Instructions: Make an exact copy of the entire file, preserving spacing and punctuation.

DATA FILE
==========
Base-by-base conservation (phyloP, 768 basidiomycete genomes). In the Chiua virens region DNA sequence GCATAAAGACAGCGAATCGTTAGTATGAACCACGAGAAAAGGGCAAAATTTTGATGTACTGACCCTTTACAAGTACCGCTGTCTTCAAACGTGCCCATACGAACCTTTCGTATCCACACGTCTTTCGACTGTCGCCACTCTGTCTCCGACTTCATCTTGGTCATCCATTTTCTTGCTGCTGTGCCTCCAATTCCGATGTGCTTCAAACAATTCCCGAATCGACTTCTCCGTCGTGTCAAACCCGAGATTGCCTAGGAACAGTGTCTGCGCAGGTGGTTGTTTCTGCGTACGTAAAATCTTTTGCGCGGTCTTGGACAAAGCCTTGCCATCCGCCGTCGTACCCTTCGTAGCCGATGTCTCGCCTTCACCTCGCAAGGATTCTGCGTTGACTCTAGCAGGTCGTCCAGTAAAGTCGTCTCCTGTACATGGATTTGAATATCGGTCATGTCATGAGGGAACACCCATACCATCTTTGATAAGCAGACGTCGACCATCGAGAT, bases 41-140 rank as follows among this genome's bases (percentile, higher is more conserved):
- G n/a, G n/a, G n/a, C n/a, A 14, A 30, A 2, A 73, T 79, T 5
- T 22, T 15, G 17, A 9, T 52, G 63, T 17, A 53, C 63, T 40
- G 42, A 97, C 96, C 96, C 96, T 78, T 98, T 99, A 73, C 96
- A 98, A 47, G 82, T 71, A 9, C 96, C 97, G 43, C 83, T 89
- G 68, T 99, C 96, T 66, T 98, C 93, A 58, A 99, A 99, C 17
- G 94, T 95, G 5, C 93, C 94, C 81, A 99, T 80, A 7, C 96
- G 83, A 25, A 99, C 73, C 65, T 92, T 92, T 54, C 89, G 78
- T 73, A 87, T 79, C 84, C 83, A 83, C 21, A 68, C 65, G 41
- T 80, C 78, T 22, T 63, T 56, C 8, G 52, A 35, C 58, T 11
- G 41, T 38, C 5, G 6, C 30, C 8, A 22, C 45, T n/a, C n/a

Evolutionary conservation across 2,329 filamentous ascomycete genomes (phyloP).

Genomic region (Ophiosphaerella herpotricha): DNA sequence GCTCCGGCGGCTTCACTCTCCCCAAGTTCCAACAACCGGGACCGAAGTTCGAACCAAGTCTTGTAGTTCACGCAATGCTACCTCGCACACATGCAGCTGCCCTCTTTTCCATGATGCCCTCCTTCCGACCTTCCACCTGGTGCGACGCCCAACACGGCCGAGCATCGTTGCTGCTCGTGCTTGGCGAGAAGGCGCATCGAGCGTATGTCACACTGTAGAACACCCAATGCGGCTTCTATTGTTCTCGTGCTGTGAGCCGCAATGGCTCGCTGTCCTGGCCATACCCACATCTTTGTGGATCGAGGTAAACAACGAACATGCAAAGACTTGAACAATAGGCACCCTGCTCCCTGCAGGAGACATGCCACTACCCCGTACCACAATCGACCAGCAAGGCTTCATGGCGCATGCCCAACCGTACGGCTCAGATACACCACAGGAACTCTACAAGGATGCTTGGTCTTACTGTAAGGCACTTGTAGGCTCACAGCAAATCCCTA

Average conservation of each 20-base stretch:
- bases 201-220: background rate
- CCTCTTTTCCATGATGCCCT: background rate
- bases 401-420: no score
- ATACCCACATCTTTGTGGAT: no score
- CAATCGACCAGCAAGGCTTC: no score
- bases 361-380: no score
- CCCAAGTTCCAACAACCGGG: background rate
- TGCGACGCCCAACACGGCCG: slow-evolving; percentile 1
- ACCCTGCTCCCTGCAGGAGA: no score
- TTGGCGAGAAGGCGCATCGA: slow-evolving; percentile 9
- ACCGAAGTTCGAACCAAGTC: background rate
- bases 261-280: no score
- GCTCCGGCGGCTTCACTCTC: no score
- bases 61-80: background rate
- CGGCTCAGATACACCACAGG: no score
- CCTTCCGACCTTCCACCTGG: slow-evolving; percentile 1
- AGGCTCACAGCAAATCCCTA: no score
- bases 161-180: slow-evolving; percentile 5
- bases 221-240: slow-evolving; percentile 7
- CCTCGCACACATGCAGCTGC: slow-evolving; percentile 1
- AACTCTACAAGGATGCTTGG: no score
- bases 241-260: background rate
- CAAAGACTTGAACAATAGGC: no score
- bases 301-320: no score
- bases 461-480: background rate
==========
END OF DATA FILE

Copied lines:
Base-by-base conservation (phyloP, 768 basidiomycete genomes). In the Chiua virens region DNA sequence GCATAAAGACAGCGAATCGTTAGTATGAACCACGAGAAAAGGGCAAAATTTTGATGTACTGACCCTTTACAAGTACCGCTGTCTTCAAACGTGCCCATACGAACCTTTCGTATCCACACGTCTTTCGACTGTCGCCACTCTGTCTCCGACTTCATCTTGGTCATCCATTTTCTTGCTGCTGTGCCTCCAATTCCGATGTGCTTCAAACAATTCCCGAATCGACTTCTCCGTCGTGTCAAACCCGAGATTGCCTAGGAACAGTGTCTGCGCAGGTGGTTGTTTCTGCGTACGTAAAATCTTTTGCGCGGTCTTGGACAAAGCCTTGCCATCCGCCGTCGTACCCTTCGTAGCCGATGTCTCGCCTTCACCTCGCAAGGATTCTGCGTTGACTCTAGCAGGTCGTCCAGTAAAGTCGTCTCCTGTACATGGATTTGAATATCGGTCATGTCATGAGGGAACACCCATACCATCTTTGATAAGCAGACGTCGACCATCGAGAT, bases 41-140 rank as follows among this genome's bases (percentile, higher is more conserved):
- G n/a, G n/a, G n/a, C n/a, A 14, A 30, A 2, A 73, T 79, T 5
- T 22, T 15, G 17, A 9, T 52, G 63, T 17, A 53, C 63, T 40
- G 42, A 97, C 96, C 96, C 96, T 78, T 98, T 99, A 73, C 96
- A 98, A 47, G 82, T 71, A 9, C 96, C 97, G 43, C 83, T 89
- G 68, T 99, C 96, T 66, T 98, C 93, A 58, A 99, A 99, C 17
- G 94, T 95, G 5, C 93, C 94, C 81, A 99, T 80, A 7, C 96
- G 83, A 25, A 99, C 73, C 65, T 92, T 92, T 54, C 89, G 78
- T 73, A 87, T 79, C 84, C 83, A 83, C 21, A 68, C 65, G 41
- T 80, C 78, T 22, T 63, T 56, C 8, G 52, A 35, C 58, T 11
- G 41, T 38, C 5, G 6, C 30, C 8, A 22, C 45, T n/a, C n/a

Evolutionary conservation across 2,329 filamentous ascomycete genomes (phyloP).

Genomic region (Ophiosphaerella herpotricha): DNA sequence GCTCCGGCGGCTTCACTCTCCCCAAGTTCCAACAACCGGGACCGAAGTTCGAACCAAGTCTTGTAGTTCACGCAATGCTACCTCGCACACATGCAGCTGCCCTCTTTTCCATGATGCCCTCCTTCCGACCTTCCACCTGGTGCGACGCCCAACACGGCCGAGCATCGTTGCTGCTCGTGCTTGGCGAGAAGGCGCATCGAGCGTATGTCACACTGTAGAACACCCAATGCGGCTTCTATTGTTCTCGTGCTGTGAGCCGCAATGGCTCGCTGTCCTGGCCATACCCACATCTTTGTGGATCGAGGTAAACAACGAACATGCAAAGACTTGAACAATAGGCACCCTGCTCCCTGCAGGAGACATGCCACTACCCCGTACCACAATCGACCAGCAAGGCTTCATGGCGCATGCCCAACCGTACGGCTCAGATACACCACAGGAACTCTACAAGGATGCTTGGTCTTACTGTAAGGCACTTGTAGGCTCACAGCAAATCCCTA

Average conservation of each 20-base stretch:
- bases 201-220: background rate
- CCTCTTTTCCATGATGCCCT: background rate
- bases 401-420: no score
- ATACCCACATCTTTGTGGAT: no score
- CAATCGACCAGCAAGGCTTC: no score
- bases 361-380: no score
- CCCAAGTTCCAACAACCGGG: background rate
- TGCGACGCCCAACACGGCCG: slow-evolving; percentile 1
- ACCCTGCTCCCTGCAGGAGA: no score
- TTGGCGAGAAGGCGCATCGA: slow-evolving; percentile 9
- ACCGAAGTTCGAACCAAGTC: background rate
- bases 261-280: no score
- GCTCCGGCGGCTTCACTCTC: no score
- bases 61-80: background rate
- CGGCTCAGATACACCACAGG: no score
- CCTTCCGACCTTCCACCTGG: slow-evolving; percentile 1
- AGGCTCACAGCAAATCCCTA: no score
- bases 161-180: slow-evolving; percentile 5
- bases 221-240: slow-evolving; percentile 7
- CCTCGCACACATGCAGCTGC: slow-evolving; percentile 1
- AACTCTACAAGGATGCTTGG: no score
- bases 241-260: background rate
- CAAAGACTTGAACAATAGGC: no score
- bases 301-320: no score
- bases 461-480: background rate